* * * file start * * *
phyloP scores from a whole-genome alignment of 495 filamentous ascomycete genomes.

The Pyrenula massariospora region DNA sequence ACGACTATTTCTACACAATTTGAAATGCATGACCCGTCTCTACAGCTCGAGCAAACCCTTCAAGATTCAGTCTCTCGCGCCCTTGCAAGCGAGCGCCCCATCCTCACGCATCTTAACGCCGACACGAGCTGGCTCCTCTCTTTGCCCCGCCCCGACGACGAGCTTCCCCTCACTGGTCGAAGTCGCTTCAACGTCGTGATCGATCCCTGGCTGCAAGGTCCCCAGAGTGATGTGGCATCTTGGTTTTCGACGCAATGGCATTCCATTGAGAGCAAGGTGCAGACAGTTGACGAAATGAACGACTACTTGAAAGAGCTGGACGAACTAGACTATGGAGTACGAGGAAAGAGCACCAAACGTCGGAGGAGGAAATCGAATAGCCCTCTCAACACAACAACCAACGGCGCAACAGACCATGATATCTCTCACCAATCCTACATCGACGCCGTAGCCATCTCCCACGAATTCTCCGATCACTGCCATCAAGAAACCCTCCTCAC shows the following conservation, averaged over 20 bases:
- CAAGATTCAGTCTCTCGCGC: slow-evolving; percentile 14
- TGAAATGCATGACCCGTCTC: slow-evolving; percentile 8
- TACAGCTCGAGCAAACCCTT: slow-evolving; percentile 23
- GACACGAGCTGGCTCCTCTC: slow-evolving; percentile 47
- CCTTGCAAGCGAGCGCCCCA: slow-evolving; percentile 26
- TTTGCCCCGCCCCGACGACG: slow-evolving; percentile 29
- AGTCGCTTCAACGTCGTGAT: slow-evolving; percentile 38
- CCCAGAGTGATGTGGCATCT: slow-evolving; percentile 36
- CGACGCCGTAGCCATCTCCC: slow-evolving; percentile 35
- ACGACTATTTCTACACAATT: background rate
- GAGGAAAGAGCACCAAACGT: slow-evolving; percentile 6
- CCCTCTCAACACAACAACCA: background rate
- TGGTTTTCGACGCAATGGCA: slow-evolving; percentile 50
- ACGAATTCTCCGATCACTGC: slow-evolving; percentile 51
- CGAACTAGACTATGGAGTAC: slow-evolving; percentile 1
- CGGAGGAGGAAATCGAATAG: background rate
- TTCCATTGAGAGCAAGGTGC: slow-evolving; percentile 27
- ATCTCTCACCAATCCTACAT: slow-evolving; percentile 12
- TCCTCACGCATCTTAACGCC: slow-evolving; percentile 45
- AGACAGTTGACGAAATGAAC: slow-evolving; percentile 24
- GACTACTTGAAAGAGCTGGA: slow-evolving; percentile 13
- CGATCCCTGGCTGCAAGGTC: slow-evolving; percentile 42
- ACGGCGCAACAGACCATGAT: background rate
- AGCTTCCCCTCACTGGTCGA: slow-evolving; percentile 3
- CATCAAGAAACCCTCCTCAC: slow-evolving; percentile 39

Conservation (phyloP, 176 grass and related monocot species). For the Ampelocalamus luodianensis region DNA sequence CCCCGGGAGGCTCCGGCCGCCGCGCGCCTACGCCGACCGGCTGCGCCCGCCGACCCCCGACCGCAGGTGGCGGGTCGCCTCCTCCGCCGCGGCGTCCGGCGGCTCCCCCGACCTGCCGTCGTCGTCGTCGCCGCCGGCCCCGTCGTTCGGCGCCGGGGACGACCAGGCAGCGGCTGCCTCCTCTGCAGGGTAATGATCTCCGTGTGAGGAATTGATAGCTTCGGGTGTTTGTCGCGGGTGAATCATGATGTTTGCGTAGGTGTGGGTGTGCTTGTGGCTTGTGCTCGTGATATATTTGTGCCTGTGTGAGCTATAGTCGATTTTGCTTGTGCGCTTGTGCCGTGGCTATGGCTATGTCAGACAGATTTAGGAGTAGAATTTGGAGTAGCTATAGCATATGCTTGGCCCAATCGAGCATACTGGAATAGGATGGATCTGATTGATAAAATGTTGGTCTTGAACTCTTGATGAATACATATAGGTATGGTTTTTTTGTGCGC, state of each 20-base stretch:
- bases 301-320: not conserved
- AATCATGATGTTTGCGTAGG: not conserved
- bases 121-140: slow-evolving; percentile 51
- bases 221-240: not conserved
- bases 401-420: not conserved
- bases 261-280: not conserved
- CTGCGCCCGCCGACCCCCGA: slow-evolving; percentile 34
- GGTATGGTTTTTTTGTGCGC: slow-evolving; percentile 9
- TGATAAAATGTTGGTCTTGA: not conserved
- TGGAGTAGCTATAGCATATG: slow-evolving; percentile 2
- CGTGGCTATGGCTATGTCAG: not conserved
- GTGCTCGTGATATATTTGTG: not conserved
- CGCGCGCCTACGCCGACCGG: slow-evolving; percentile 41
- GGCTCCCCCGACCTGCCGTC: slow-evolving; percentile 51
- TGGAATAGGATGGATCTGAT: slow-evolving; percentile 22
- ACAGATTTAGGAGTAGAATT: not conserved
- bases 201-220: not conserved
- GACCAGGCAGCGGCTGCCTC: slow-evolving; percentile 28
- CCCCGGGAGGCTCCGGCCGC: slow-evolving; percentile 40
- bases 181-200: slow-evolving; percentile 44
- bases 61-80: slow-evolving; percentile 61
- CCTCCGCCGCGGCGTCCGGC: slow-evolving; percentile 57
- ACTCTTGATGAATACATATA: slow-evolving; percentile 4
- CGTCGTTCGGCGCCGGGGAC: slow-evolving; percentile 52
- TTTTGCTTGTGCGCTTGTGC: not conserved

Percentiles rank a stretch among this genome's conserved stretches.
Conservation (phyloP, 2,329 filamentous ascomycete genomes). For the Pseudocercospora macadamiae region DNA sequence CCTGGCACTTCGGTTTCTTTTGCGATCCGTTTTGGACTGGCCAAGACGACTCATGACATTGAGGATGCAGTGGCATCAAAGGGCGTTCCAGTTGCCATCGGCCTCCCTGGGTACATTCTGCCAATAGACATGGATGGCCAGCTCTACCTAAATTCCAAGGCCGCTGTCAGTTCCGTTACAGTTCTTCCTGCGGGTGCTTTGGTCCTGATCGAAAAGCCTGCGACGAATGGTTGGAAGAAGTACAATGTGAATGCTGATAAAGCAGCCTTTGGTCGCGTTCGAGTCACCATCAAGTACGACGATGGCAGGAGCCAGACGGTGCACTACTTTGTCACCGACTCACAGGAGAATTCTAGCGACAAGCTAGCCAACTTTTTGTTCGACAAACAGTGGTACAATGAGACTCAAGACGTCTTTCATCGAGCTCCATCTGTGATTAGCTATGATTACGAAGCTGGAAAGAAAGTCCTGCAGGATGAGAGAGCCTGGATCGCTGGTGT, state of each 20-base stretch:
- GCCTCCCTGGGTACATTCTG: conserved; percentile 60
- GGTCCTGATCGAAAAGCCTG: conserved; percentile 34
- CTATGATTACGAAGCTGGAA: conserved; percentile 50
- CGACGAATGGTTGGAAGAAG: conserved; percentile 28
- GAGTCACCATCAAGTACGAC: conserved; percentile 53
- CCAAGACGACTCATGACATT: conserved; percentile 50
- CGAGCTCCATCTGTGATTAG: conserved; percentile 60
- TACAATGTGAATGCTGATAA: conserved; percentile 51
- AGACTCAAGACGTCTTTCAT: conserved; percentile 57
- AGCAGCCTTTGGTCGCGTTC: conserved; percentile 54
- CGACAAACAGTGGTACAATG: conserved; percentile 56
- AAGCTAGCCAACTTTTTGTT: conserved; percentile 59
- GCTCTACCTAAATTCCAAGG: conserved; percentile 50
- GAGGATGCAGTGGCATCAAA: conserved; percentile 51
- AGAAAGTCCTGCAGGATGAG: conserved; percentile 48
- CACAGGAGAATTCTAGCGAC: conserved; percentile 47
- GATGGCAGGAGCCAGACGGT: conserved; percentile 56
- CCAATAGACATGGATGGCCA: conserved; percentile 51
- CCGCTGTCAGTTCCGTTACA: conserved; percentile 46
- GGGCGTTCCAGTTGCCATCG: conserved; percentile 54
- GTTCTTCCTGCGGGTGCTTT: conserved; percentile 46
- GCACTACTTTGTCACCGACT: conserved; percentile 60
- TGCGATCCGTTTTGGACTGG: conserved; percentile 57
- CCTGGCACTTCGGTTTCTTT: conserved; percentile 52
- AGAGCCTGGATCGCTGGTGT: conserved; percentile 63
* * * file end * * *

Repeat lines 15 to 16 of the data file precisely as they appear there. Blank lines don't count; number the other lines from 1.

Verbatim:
- TGGTTTTCGACGCAATGGCA: slow-evolving; percentile 50
- ACGAATTCTCCGATCACTGC: slow-evolving; percentile 51